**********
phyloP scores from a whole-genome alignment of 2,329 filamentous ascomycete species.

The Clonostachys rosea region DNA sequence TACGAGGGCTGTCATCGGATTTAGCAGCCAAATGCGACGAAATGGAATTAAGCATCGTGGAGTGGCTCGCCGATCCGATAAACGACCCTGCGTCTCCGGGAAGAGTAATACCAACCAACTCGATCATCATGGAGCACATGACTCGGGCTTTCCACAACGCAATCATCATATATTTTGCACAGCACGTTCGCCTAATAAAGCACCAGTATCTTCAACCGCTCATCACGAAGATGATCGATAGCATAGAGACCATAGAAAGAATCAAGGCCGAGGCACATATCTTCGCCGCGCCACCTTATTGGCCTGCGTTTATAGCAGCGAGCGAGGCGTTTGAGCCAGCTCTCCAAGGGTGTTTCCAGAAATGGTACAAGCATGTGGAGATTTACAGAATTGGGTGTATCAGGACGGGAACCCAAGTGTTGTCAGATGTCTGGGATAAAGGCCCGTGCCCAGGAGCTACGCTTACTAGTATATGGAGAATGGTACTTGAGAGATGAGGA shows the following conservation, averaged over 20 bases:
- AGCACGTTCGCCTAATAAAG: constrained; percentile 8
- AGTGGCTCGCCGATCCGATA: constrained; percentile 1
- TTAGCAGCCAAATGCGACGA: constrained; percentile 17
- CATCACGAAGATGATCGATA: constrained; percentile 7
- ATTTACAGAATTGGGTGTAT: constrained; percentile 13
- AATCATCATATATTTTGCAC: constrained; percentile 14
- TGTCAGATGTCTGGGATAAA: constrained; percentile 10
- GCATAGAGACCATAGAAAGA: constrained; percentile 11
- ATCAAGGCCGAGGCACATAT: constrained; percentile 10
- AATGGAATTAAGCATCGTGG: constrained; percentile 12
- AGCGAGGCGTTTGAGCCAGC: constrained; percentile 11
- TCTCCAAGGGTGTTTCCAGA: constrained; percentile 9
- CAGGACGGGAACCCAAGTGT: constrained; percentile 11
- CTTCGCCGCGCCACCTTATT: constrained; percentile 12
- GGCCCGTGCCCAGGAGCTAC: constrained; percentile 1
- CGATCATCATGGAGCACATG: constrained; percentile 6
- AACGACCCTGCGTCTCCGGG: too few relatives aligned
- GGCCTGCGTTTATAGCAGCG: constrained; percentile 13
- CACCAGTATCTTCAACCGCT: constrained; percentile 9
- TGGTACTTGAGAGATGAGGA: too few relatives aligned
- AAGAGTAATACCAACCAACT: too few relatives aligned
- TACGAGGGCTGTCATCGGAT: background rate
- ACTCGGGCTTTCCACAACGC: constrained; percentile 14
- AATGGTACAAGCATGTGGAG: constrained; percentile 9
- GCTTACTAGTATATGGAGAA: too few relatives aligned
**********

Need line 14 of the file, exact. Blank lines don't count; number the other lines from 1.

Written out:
- TCTCCAAGGGTGTTTCCAGA: constrained; percentile 9